As the bright afternoon sun filtered through the leaves, a gaggle of PCC students gathered in a loose circle in the garden space between the C and L buildings. Before the meeting even started, food was the topic. Two attendees recognized each other and talked about an organic supermarket where they both used to work. Another commented on how high its prices are, then the discussion turned to gentrification and food availability in low-income areas. Later, a question about PVC piping led to sharing kale chip recipes. Throughout the workshop, the talk always came back to food.
The meeting on Feb. 25 was the first aquaponics workshop put on by the PCC student club Formerly Incarcerated Radical Scholars Team (FIRST). FIRST is a student group dedicated to community-building among people who have been affected by the prison system. It addresses issues of environmental justice, education, prison reform and, at this workshop especially, food justice. FIRST is using the community garden as a teaching tool for gardening skills and a hub for organizing and involvement. A lot of time and effort have gone into it already, but it is still a work in progress. They hope that a small piece of nature on campus will attract people and encourage them to help make the garden better.
Jasmine Lopez, FIRST’s student coordinator, talked about her history with food.
“I grew up gardening,” said Lopez. “My grandpa had a huge garden in the backyard of our house. I’d never thought about how privileged we are to have the food we have, but we don’t have direct access to growing our food.”
FIRST took on responsibility for the small plot of land between C and L in the summer of 2019. Since then they have been building it into a space where the club and community can gather.
“We just got the garden cleaned up, we just built the aquaponics system from the ground up,” said Lopez. “[We want this] to be a safe space, to be out in nature for our mental health, our physical health and creating food for people who don’t have food access.”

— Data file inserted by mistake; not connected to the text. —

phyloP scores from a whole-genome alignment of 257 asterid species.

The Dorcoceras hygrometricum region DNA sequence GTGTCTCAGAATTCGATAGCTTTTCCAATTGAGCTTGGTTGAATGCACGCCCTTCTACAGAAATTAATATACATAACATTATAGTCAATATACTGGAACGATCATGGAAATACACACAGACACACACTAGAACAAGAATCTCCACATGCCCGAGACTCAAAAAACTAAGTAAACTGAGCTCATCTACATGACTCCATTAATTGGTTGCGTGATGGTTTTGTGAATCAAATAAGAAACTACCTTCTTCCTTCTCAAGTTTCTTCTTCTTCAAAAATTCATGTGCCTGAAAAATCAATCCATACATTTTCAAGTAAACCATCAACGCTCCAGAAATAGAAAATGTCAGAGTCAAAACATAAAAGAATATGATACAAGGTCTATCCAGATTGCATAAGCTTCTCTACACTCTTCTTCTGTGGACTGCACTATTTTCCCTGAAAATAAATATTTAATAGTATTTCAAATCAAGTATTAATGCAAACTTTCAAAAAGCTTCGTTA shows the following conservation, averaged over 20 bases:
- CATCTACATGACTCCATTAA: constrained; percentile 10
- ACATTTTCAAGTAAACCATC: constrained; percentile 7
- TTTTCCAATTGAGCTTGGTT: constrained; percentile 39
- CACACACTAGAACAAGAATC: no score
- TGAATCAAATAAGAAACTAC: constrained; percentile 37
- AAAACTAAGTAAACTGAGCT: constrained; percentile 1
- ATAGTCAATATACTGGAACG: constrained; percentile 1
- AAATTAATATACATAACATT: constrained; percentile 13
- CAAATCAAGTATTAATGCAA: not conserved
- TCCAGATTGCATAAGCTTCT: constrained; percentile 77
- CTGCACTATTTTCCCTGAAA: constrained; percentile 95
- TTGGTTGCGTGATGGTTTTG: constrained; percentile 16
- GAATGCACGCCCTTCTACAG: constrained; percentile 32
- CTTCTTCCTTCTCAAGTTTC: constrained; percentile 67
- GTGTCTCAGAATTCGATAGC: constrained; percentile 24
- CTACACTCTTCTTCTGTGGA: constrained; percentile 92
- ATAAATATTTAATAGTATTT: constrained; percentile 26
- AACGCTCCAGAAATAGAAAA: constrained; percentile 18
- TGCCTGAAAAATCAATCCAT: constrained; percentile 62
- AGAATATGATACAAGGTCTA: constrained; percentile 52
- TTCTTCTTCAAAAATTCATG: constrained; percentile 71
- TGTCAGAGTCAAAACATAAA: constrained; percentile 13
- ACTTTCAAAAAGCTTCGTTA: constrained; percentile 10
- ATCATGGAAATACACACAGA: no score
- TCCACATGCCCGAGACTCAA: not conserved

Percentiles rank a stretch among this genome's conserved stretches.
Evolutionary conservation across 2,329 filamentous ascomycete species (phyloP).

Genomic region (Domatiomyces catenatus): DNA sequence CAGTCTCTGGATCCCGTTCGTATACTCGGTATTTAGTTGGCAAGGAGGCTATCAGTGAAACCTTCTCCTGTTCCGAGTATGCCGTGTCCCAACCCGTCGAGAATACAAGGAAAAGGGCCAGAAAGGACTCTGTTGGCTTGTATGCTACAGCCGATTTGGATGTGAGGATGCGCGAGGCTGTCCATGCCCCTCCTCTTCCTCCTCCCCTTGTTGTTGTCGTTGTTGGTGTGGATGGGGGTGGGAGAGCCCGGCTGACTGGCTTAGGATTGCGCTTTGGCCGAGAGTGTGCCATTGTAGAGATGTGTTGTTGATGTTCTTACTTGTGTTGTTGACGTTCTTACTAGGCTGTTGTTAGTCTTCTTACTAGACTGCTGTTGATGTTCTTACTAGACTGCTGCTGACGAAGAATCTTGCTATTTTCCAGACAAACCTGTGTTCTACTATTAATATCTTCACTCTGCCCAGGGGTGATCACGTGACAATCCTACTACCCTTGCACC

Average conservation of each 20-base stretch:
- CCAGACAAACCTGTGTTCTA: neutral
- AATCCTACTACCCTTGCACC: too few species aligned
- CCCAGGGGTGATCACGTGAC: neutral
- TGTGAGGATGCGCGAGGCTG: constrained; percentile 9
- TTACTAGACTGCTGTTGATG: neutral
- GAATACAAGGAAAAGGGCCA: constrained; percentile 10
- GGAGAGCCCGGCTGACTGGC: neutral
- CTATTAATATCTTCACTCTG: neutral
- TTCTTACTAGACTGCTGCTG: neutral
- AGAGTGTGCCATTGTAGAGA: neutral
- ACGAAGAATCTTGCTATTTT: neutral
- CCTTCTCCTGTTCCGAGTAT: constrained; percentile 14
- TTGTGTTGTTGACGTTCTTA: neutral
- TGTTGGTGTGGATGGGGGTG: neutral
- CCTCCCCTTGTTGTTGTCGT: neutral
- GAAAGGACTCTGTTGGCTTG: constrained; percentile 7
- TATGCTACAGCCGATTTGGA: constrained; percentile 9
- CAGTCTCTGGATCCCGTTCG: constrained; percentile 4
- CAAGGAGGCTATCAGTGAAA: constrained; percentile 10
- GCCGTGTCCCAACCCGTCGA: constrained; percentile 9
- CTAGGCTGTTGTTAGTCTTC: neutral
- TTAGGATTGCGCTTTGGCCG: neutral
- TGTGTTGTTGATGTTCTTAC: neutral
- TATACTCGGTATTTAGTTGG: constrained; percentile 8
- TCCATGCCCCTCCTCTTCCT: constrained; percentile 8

Michael Grey, a specialist in sustainable agriculture, led this introductory workshop. He is a Pasadena community member who has been working with FIRST since the project started. He explained that both the name and the science of aquaponics derive from a combination of aquaculture and hydroponics.
“Hydroponics is growing plants without any soil,” said Grey. “The concept is you’re using water to have nutrients flow to the plants instead of soil. You have a reservoir that’s full of water and you add agriculture chemicals to that: your nitrogens, your phosphates, all the things that plants need.”
Growing plants hydroponically requires far less water and space than growing them in soil. It also grows them very quickly and offers a great deal of flexibility in the physical layout of the garden.
“Aquaculture is just growing any animal in water,” Grey said, “so that’s fish, snails, shrimp, crab, lobster, all that kind of stuff. You can grow a lot of fish in a small area, [but] there is a lot of waste. You’ve got to deal with the fish poop. What are we going to do with the fish poop?”
Ammonia-rich fish waste has to be filtered out and removed or it will sicken the fish and contaminate the soil and water around it.
Aquaponics combines these two systems so that the waste from the fish becomes food for the plants. But that requires one more crucial ingredient: bacteria.
“We’re trying to recreate a river ecosystem. Without the river bacteria the aquaponics system would not work.” Grey explains.
These kinds of bacteria are everywhere—in the soil, plumbing systems, floating around in the air—quietly breaking down ammonia and other nitrogen-rich compounds into the nitrates that plants need.